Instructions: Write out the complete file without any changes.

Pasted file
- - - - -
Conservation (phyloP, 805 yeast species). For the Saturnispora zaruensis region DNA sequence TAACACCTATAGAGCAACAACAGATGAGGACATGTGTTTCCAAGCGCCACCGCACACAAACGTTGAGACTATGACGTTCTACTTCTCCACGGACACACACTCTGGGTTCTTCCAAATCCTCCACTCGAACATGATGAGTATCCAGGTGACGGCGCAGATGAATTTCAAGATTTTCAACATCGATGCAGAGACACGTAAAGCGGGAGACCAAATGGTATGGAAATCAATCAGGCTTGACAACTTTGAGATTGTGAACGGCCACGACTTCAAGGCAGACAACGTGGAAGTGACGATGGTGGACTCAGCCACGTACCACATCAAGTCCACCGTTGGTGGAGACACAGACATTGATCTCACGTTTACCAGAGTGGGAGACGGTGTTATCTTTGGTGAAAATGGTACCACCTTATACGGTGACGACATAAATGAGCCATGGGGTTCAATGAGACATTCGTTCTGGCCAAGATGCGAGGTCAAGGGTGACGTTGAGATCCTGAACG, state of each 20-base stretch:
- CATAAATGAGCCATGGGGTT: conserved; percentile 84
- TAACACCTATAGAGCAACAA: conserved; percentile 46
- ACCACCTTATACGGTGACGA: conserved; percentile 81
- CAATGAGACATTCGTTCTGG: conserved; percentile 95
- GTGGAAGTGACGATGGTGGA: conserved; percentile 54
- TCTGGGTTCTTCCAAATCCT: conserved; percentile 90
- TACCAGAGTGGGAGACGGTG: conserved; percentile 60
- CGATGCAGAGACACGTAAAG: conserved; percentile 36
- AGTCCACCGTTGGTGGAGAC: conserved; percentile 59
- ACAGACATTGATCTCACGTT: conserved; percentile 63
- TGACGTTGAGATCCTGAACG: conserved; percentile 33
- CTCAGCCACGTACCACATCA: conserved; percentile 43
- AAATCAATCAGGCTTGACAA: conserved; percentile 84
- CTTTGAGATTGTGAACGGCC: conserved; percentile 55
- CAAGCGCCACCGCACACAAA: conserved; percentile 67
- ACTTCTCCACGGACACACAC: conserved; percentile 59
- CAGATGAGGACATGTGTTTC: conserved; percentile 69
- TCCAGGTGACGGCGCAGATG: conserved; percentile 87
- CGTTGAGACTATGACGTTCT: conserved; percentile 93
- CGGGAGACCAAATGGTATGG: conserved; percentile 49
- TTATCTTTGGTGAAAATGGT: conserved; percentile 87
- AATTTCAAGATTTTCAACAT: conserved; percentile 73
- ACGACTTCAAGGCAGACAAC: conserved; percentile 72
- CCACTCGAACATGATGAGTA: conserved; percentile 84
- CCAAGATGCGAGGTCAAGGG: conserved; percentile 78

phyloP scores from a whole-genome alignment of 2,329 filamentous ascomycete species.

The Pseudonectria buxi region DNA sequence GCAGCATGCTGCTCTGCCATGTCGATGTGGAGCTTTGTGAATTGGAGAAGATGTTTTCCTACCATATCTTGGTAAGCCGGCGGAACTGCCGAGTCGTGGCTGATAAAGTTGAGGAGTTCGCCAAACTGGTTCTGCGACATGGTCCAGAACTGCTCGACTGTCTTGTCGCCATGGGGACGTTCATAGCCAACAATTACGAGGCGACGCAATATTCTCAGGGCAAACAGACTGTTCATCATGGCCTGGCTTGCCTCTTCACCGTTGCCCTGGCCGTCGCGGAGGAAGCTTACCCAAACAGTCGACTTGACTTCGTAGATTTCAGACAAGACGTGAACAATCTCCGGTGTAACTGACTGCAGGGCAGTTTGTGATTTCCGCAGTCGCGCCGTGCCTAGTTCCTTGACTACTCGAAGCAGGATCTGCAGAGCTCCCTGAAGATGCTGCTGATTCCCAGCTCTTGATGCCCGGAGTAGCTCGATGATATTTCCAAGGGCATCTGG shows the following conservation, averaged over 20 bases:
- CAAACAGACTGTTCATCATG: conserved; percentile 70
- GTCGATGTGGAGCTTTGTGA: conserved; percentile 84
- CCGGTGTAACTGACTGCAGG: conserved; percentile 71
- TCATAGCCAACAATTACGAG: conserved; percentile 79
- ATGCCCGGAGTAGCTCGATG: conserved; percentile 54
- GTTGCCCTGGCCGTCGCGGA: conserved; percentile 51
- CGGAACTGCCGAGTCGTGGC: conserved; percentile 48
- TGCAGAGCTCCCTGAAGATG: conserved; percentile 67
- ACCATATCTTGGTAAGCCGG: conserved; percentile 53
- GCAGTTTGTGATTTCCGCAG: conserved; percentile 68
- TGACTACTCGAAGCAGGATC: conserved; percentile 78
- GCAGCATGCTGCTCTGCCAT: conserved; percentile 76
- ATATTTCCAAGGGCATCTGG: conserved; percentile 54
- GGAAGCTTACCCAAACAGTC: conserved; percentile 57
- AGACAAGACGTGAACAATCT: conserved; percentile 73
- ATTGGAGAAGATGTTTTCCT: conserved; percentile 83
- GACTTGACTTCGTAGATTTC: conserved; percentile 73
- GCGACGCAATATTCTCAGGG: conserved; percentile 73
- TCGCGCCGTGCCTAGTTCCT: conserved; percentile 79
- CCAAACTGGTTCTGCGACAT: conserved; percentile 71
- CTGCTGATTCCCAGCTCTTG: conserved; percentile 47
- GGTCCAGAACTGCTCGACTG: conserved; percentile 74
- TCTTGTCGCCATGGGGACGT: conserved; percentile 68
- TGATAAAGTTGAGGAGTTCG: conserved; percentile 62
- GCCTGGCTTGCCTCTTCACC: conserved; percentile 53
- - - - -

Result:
Conservation (phyloP, 805 yeast species). For the Saturnispora zaruensis region DNA sequence TAACACCTATAGAGCAACAACAGATGAGGACATGTGTTTCCAAGCGCCACCGCACACAAACGTTGAGACTATGACGTTCTACTTCTCCACGGACACACACTCTGGGTTCTTCCAAATCCTCCACTCGAACATGATGAGTATCCAGGTGACGGCGCAGATGAATTTCAAGATTTTCAACATCGATGCAGAGACACGTAAAGCGGGAGACCAAATGGTATGGAAATCAATCAGGCTTGACAACTTTGAGATTGTGAACGGCCACGACTTCAAGGCAGACAACGTGGAAGTGACGATGGTGGACTCAGCCACGTACCACATCAAGTCCACCGTTGGTGGAGACACAGACATTGATCTCACGTTTACCAGAGTGGGAGACGGTGTTATCTTTGGTGAAAATGGTACCACCTTATACGGTGACGACATAAATGAGCCATGGGGTTCAATGAGACATTCGTTCTGGCCAAGATGCGAGGTCAAGGGTGACGTTGAGATCCTGAACG, state of each 20-base stretch:
- CATAAATGAGCCATGGGGTT: conserved; percentile 84
- TAACACCTATAGAGCAACAA: conserved; percentile 46
- ACCACCTTATACGGTGACGA: conserved; percentile 81
- CAATGAGACATTCGTTCTGG: conserved; percentile 95
- GTGGAAGTGACGATGGTGGA: conserved; percentile 54
- TCTGGGTTCTTCCAAATCCT: conserved; percentile 90
- TACCAGAGTGGGAGACGGTG: conserved; percentile 60
- CGATGCAGAGACACGTAAAG: conserved; percentile 36
- AGTCCACCGTTGGTGGAGAC: conserved; percentile 59
- ACAGACATTGATCTCACGTT: conserved; percentile 63
- TGACGTTGAGATCCTGAACG: conserved; percentile 33
- CTCAGCCACGTACCACATCA: conserved; percentile 43
- AAATCAATCAGGCTTGACAA: conserved; percentile 84
- CTTTGAGATTGTGAACGGCC: conserved; percentile 55
- CAAGCGCCACCGCACACAAA: conserved; percentile 67
- ACTTCTCCACGGACACACAC: conserved; percentile 59
- CAGATGAGGACATGTGTTTC: conserved; percentile 69
- TCCAGGTGACGGCGCAGATG: conserved; percentile 87
- CGTTGAGACTATGACGTTCT: conserved; percentile 93
- CGGGAGACCAAATGGTATGG: conserved; percentile 49
- TTATCTTTGGTGAAAATGGT: conserved; percentile 87
- AATTTCAAGATTTTCAACAT: conserved; percentile 73
- ACGACTTCAAGGCAGACAAC: conserved; percentile 72
- CCACTCGAACATGATGAGTA: conserved; percentile 84
- CCAAGATGCGAGGTCAAGGG: conserved; percentile 78

phyloP scores from a whole-genome alignment of 2,329 filamentous ascomycete species.

The Pseudonectria buxi region DNA sequence GCAGCATGCTGCTCTGCCATGTCGATGTGGAGCTTTGTGAATTGGAGAAGATGTTTTCCTACCATATCTTGGTAAGCCGGCGGAACTGCCGAGTCGTGGCTGATAAAGTTGAGGAGTTCGCCAAACTGGTTCTGCGACATGGTCCAGAACTGCTCGACTGTCTTGTCGCCATGGGGACGTTCATAGCCAACAATTACGAGGCGACGCAATATTCTCAGGGCAAACAGACTGTTCATCATGGCCTGGCTTGCCTCTTCACCGTTGCCCTGGCCGTCGCGGAGGAAGCTTACCCAAACAGTCGACTTGACTTCGTAGATTTCAGACAAGACGTGAACAATCTCCGGTGTAACTGACTGCAGGGCAGTTTGTGATTTCCGCAGTCGCGCCGTGCCTAGTTCCTTGACTACTCGAAGCAGGATCTGCAGAGCTCCCTGAAGATGCTGCTGATTCCCAGCTCTTGATGCCCGGAGTAGCTCGATGATATTTCCAAGGGCATCTGG shows the following conservation, averaged over 20 bases:
- CAAACAGACTGTTCATCATG: conserved; percentile 70
- GTCGATGTGGAGCTTTGTGA: conserved; percentile 84
- CCGGTGTAACTGACTGCAGG: conserved; percentile 71
- TCATAGCCAACAATTACGAG: conserved; percentile 79
- ATGCCCGGAGTAGCTCGATG: conserved; percentile 54
- GTTGCCCTGGCCGTCGCGGA: conserved; percentile 51
- CGGAACTGCCGAGTCGTGGC: conserved; percentile 48
- TGCAGAGCTCCCTGAAGATG: conserved; percentile 67
- ACCATATCTTGGTAAGCCGG: conserved; percentile 53
- GCAGTTTGTGATTTCCGCAG: conserved; percentile 68
- TGACTACTCGAAGCAGGATC: conserved; percentile 78
- GCAGCATGCTGCTCTGCCAT: conserved; percentile 76
- ATATTTCCAAGGGCATCTGG: conserved; percentile 54
- GGAAGCTTACCCAAACAGTC: conserved; percentile 57
- AGACAAGACGTGAACAATCT: conserved; percentile 73
- ATTGGAGAAGATGTTTTCCT: conserved; percentile 83
- GACTTGACTTCGTAGATTTC: conserved; percentile 73
- GCGACGCAATATTCTCAGGG: conserved; percentile 73
- TCGCGCCGTGCCTAGTTCCT: conserved; percentile 79
- CCAAACTGGTTCTGCGACAT: conserved; percentile 71
- CTGCTGATTCCCAGCTCTTG: conserved; percentile 47
- GGTCCAGAACTGCTCGACTG: conserved; percentile 74
- TCTTGTCGCCATGGGGACGT: conserved; percentile 68
- TGATAAAGTTGAGGAGTTCG: conserved; percentile 62
- GCCTGGCTTGCCTCTTCACC: conserved; percentile 53